Parks cater to hunters only

To the editor:

After a wonderful week in Mexico photographing whales , birds and looking for the elusive wolves, and coyotes, I was asked by my sister why we didnt travel in the States..

The Northern States seem to only cater to hunters! Yellowstone charges $4,000 for a week of eco camping and watching wolves from high powered spotting scopes frolic. Basically, the Northern States don’t like and dont seem to want senior and yuppy tourist (dollars). Why?

Debra Taylor

Denver

Questioning Biblical ideals

To the editor:

Well, I had to rub my eyes in astonishment when reading Warren Hepokoski’s Bible thumping nonsense (Mining Gazette, May 9). It is just amazing that in the 21st century we still have people quoting writings by semi-literate, superstitious, bronze/iron age, desert dwelling people, as if this has some semblance to reality.

He quotes a scripture that states that none of us “depraved” sinners can exercise our will to do any good works. If Mr. Hepokoski could get out of his parochial mindset, he might consider the Jains.

The following is a quote from Sam Harris: “If you think that it would be impossible to improve upon the Ten Commandments as a statement of morality, you really owe it to yourself to read some other scriptures. Once again, we need look no further than the Jains: Mahavira, the Jain patriarch, surpassed the morality of the Bible with a single sentence: “Do not injure, abuse, oppress, enslave, insult, torment, torture, or kill any creature or living being.” Imagine how different our world might be if the Bible contained this as its central precept. Christians have abused, oppressed, enslaved, insulted, tormented, tortured, and killed people in the name of God for centuries, on the basis of a theologically defensible reading of the Bible.”

Hepokoski then continues with the flabbergasting non-sequitur that all our good works are sin. What a happy circumstance that by “the luck of the draw,” Hepokoski was born into a “Christian” country and was raised in, or converted to, the Christian faith. If he had been born in India, he probably would be a Hindu. If he had been born in the Middle East, he probably would be a Muslim, and perhaps as fervent a proselytizer of that religion.

Again he quotes: “On that day … those who believed … in his blood and righteousness will be saved from the all-consuming fire, in which the heavens and earth shall melt with fervent heat.” A not too subtle threat to non-believers. But in Islam, Allah is the true God, Muhammad is his prophet, and all infidels, including Christians, will suffer in hell.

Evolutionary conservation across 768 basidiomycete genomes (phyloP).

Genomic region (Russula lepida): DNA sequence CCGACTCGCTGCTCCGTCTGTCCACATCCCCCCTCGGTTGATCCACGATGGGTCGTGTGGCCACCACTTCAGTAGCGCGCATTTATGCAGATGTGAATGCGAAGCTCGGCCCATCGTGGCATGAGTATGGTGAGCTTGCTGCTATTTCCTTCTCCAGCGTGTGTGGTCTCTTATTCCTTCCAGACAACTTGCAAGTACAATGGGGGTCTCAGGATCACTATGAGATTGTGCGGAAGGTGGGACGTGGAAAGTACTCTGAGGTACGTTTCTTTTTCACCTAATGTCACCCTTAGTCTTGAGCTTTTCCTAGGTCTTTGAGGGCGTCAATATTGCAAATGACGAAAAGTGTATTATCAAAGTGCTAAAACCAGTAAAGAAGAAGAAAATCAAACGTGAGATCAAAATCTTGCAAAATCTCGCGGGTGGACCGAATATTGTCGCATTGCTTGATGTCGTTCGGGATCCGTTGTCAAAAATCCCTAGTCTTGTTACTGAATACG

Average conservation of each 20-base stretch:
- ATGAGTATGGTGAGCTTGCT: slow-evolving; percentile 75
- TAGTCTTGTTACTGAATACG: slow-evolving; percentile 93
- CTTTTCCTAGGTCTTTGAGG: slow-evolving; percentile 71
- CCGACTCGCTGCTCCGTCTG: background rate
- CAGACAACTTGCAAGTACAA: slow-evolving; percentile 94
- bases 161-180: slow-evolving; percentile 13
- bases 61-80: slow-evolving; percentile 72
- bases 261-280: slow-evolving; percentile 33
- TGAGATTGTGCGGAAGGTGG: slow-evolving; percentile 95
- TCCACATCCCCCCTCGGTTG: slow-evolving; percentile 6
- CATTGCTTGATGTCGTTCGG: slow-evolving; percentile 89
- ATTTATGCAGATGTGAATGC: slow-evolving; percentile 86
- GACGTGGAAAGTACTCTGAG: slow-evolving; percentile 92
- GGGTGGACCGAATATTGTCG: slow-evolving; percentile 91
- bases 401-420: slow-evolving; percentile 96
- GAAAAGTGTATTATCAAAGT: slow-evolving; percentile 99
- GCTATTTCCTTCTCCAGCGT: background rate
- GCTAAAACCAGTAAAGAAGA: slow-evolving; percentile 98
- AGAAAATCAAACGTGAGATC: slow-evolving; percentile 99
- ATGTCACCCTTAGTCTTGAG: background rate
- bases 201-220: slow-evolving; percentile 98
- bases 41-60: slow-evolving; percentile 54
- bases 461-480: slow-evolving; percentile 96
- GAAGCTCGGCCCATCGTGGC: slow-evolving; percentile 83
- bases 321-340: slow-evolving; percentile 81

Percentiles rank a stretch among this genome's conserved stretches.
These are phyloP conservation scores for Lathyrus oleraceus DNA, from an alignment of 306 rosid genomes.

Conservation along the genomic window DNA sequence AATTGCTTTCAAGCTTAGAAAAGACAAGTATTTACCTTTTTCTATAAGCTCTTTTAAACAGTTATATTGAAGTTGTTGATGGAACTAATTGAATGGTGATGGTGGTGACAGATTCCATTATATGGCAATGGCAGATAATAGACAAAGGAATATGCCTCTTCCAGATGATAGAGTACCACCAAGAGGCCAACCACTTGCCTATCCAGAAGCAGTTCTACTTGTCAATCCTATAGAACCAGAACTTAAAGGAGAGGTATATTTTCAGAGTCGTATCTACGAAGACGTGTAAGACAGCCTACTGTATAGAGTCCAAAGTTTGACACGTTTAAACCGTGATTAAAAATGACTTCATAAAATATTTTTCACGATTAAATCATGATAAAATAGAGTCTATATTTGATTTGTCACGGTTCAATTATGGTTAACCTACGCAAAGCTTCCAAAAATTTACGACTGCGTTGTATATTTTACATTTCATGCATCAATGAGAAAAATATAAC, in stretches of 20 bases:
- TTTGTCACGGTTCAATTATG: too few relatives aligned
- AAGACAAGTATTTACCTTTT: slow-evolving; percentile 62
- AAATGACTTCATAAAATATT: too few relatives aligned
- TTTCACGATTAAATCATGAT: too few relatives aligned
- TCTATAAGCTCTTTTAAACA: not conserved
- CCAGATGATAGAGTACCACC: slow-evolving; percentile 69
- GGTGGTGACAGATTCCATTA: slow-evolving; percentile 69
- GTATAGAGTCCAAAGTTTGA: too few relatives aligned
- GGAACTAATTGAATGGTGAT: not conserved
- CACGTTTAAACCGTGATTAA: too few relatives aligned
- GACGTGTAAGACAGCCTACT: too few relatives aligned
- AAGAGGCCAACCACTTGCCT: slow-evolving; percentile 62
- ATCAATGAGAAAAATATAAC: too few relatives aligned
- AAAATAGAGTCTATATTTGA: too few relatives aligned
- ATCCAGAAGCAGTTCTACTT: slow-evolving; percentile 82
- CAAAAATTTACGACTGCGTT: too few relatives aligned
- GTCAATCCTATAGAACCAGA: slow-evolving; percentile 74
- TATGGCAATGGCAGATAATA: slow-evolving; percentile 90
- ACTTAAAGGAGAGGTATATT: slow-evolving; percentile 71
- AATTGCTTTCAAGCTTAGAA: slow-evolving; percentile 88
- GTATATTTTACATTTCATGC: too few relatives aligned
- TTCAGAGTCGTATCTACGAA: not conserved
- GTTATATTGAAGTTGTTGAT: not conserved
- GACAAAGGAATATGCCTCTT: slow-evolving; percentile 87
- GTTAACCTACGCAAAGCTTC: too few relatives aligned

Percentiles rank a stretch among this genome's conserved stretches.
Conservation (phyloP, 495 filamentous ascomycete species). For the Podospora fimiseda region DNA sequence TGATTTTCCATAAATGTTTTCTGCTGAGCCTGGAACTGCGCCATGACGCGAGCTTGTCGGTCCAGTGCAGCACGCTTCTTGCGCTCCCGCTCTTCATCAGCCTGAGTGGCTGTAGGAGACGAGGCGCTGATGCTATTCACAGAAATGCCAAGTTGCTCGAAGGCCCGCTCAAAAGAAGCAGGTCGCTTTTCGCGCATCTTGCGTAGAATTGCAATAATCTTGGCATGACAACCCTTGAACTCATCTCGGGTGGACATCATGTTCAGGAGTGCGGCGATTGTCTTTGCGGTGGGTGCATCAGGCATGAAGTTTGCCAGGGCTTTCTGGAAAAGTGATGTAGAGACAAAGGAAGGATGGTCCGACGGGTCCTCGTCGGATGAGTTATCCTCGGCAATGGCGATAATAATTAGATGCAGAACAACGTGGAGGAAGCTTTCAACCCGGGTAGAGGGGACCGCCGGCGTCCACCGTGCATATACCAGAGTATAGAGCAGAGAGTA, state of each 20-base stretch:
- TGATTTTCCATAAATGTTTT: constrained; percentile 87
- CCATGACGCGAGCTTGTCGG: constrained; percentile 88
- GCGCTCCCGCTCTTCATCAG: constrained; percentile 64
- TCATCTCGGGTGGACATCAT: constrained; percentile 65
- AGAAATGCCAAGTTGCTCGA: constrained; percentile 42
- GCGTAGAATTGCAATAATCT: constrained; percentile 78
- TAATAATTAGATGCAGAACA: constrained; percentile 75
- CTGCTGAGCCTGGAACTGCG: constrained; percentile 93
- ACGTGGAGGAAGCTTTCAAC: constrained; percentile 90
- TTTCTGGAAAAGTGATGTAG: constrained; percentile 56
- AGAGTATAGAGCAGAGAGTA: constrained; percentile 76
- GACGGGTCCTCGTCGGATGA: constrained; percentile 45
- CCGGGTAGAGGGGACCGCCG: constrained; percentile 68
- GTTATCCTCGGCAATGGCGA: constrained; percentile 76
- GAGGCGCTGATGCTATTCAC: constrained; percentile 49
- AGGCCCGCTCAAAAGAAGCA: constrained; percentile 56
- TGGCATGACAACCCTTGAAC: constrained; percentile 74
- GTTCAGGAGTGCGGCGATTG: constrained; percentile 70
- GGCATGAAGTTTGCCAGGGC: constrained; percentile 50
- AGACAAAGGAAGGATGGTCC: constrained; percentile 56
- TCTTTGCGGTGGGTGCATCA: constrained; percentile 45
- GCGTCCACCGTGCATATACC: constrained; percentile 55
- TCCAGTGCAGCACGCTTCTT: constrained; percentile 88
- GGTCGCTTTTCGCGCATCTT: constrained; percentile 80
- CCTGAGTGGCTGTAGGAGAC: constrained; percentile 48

Decisions, decisions, but wait! There’s no such thing as hell. It’s just a vicious fiction perpetrated on people as a means of social control, and weak-minded individuals, living in fear, accept this nonsense. People should have a skeptical mind to keep from accepting pseudo-science, quackery, and absurd religious dictates.

David M Keranen

Bakersfield

Time to raise minimum wage

To the Editor:

There are a hundred good reasons why the minimum wage should be raised to $10/hour, but I will only address one here:

When someone who is wealthy or well-off receives a raise, that money is often hoarded, invested in businesses that give the money to other well-to-do people, or put in stocks which generally do not help the lowest-paid workers or local businesses. When you give a raise to someone who is at the lowest income level, that money is spent in the community, at local businesses. The lower-income people cannot hoard, and can rarely save, so it goes back into the economy.

A rise in the minimum wage everywhere, but especially so in the Keweenaw – would bring a substantial increase in sales to local businesses. It would not kill jobs; it would create them. It would not hurt business; it would improve it. Any rise in prices would be minor and short-lived, because the increase in business would counteract any increase in costs.

This applies only to the current situation, and only to a reasonable increase (to $10/hr). An increase to $15/hour would be too much, and too much is as bad as too little. The evidence from places where the minimum wage is already higher, supports the conclusion that it is good for business. Wages have not kept pace with inflation, and are kept artificially low by some of the most profitable companies, stifling the economy at its lowest level.

Any business that depends on lower-income people for a large part or most of its revenue, should be in support of a rise in the minimum wage to $10/hour; this would apply to most businesses in the Keweenaw. Supporting a minimum wage raise to $10/hour is good for business.

Richard Buchko

Calumet

906-369-4047